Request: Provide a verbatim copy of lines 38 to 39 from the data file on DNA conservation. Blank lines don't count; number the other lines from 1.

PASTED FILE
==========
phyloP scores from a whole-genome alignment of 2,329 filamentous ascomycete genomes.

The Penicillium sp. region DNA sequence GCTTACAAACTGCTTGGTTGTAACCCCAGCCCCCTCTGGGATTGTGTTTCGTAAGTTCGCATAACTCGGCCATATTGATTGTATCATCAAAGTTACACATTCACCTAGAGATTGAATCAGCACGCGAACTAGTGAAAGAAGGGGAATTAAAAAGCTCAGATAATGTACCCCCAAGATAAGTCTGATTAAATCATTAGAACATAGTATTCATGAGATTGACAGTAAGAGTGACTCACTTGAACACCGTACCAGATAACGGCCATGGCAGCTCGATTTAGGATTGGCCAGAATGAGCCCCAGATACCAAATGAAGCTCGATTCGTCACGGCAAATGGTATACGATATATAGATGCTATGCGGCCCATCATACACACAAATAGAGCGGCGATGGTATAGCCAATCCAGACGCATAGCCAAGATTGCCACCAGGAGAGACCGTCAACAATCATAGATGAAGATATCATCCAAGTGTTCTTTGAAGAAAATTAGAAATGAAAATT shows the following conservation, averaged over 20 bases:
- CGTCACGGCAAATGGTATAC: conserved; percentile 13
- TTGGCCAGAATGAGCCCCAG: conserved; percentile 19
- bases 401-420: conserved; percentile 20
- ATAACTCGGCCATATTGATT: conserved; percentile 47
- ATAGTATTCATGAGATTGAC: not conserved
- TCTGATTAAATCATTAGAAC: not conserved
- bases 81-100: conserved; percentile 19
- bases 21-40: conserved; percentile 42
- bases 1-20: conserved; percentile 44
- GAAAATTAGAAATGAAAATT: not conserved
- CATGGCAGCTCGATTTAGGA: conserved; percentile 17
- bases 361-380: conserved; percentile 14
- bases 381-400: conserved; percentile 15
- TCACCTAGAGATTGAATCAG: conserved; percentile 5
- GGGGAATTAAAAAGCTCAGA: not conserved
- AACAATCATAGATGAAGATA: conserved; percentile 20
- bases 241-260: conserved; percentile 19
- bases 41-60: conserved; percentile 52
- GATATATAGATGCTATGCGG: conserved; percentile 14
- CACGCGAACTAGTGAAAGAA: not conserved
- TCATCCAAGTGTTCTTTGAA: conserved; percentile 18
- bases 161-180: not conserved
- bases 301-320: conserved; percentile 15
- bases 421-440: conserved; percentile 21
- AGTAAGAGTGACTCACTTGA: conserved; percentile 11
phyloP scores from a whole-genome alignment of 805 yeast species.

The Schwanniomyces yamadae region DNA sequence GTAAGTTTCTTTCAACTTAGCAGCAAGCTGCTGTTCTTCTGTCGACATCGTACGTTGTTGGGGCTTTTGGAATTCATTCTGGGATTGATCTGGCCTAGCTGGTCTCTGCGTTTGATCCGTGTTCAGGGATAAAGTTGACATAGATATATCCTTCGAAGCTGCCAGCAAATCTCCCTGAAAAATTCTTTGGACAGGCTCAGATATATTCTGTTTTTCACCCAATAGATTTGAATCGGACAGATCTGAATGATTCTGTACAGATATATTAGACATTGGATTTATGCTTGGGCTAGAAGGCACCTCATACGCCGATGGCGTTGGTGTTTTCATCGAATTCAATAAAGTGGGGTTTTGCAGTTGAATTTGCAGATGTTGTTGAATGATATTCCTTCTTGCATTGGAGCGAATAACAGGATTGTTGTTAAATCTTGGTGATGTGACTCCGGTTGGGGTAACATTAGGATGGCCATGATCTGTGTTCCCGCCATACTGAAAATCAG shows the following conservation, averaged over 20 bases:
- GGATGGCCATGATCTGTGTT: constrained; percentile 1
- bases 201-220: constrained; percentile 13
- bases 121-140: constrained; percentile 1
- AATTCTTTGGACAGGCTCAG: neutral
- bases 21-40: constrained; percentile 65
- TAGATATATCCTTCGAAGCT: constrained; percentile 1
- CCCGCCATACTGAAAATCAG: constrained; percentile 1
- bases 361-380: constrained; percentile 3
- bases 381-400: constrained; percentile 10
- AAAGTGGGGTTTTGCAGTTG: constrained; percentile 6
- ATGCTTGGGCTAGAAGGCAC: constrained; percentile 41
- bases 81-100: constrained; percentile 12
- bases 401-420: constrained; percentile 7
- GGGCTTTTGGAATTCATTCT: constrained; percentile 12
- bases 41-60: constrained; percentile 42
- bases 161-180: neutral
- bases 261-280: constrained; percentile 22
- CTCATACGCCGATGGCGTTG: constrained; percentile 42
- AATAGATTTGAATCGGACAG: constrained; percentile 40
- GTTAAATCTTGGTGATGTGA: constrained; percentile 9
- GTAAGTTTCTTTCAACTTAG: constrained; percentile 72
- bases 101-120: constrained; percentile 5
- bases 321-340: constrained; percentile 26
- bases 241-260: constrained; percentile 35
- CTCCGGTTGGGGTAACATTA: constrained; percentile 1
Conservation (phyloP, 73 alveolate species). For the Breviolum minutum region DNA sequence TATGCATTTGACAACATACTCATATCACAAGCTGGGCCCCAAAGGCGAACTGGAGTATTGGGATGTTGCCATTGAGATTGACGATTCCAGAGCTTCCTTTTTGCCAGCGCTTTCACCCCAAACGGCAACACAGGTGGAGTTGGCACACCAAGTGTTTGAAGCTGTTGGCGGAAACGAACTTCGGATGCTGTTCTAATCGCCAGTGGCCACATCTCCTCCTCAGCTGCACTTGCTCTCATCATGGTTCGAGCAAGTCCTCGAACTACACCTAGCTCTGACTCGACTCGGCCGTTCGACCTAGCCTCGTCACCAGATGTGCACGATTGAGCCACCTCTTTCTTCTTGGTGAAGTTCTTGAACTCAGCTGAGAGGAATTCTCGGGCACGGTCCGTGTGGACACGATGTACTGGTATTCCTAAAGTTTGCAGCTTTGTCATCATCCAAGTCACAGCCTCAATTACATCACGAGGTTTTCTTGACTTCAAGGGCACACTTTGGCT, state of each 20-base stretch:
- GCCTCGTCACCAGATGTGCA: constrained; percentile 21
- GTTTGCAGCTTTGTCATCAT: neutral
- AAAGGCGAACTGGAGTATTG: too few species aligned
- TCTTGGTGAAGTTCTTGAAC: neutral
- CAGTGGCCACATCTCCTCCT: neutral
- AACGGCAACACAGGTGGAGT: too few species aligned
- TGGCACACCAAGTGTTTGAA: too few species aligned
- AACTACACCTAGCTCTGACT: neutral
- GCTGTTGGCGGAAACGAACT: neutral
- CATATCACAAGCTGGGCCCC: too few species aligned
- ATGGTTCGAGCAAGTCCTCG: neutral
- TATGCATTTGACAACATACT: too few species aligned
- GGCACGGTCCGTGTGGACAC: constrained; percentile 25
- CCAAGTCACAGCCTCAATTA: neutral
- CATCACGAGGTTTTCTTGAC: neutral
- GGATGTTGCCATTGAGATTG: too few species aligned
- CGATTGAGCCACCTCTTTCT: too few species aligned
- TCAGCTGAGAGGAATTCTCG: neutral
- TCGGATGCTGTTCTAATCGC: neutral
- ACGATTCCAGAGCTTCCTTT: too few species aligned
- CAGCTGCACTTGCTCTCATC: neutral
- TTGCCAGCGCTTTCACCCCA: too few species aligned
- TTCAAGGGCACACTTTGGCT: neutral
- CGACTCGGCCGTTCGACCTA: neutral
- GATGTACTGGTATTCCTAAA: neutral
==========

- bases 381-400: constrained; percentile 10
- AAAGTGGGGTTTTGCAGTTG: constrained; percentile 6